The May Labor Report from the Kansas Department of Labor shows Kansas lost 1,200 private-sector jobs. Kansas was one of only 18 states that lost jobs this month, while the nation overall added 241,000 private-sector jobs.
Updated jobs numbers for April show that private-sector jobs were 500 more than what was estimated last month; previous job numbers are routinely updated in subsequent months to reflect more accurate information. At the same growth rate that Kansas has experienced since the start of 2021, the state will fully recover to its pre-pandemic level of jobs sometime well into 2023.
The main job losses came from the Leisure and Hospitality, Financial Activities, and Retail Trade industries, which all lost 1,300 jobs each last month. Construction lost 400 jobs as well. Meanwhile, Education and Health Services and Professional and Businesses Services (primarily around Administrative Support) saw job gains of 900 and 1,500 respectively. Other industries like Manufacturing and Wholesale Trade saw gains and losses of below 300 jobs. At the same time, government grew by 100 jobs in Kansas. These definitions are those used by the Department of Labor.
The unemployment rate in Kansas sits at 2.3%, which is lower than the 2.4% in April. At the same time, Kansas’ labor force participation rate increased from 66.3% in April to 66.5% in May. Kansas is still below its pre-pandemic participation rate though, which in January 2020, was 66.9%.
The low unemployment rate is good, but the state is 25,200 jobs below its January 2020 level. Employers are struggling to find qualified people who want to work. If Kansas is unable to create jobs, people who want to work may migrate elsewhere to find them; this would continue a four-decade trend in Kansas of economic stagnation and outmigration. 18 states have recovered and exceeded their pre-pandemic job level, including nearby Colorado and Arkansas. Nebraska is only 400 jobs away from complete recovery.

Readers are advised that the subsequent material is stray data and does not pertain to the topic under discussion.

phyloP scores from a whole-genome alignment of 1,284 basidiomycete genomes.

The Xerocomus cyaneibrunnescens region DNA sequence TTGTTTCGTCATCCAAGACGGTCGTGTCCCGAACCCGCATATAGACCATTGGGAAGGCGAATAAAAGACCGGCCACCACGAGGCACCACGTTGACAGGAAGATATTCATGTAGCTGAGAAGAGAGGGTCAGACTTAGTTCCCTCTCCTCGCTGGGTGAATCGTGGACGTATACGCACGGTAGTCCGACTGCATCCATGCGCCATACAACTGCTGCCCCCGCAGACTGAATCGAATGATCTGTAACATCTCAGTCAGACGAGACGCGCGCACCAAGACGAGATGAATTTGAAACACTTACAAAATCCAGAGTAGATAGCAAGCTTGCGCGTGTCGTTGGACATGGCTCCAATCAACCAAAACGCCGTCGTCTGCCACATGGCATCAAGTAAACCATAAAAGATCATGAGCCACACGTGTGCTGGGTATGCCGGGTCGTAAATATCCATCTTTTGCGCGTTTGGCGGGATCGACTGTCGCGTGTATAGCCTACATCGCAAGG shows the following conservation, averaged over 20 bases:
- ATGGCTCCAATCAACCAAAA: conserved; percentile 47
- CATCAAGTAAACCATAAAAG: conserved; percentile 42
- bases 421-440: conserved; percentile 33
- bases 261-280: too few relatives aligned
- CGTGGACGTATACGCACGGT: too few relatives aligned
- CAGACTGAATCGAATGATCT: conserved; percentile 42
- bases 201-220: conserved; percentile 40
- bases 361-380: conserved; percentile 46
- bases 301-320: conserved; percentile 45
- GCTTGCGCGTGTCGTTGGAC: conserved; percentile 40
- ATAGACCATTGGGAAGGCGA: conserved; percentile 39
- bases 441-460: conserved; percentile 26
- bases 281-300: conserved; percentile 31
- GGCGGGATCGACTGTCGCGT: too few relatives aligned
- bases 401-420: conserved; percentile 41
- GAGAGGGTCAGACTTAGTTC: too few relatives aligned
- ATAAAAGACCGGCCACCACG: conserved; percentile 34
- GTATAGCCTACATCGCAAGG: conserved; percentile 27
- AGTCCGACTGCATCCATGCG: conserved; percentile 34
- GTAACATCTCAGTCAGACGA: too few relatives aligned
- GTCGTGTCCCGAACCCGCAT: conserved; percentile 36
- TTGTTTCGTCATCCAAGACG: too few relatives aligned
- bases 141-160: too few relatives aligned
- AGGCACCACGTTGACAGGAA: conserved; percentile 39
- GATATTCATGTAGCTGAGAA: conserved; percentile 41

This week, the Federal Reserve announced a hike of the federal funds rate in an attempt to fight ongoing inflation that is eating into Kansans’ wage growth. A higher federal funds rate leads to higher interest rates at banks, which discourages businesses from taking loans and spending while simultaneously creating a greater incentive for people to save their money instead. The consequence of this is that there could be less job growth in the future due to less business spending.
A key way that Kansas governments can help families and businesses make it through today’s high inflation is by approaching another government cost on the economy: taxes. From simple reforms like indexing state tax brackets for inflation to more long-term goals like cutting back ineffective subsidies and discretionary spending, legislators have the chance to keep money in taxpayers’ wallets, and that makes all the difference.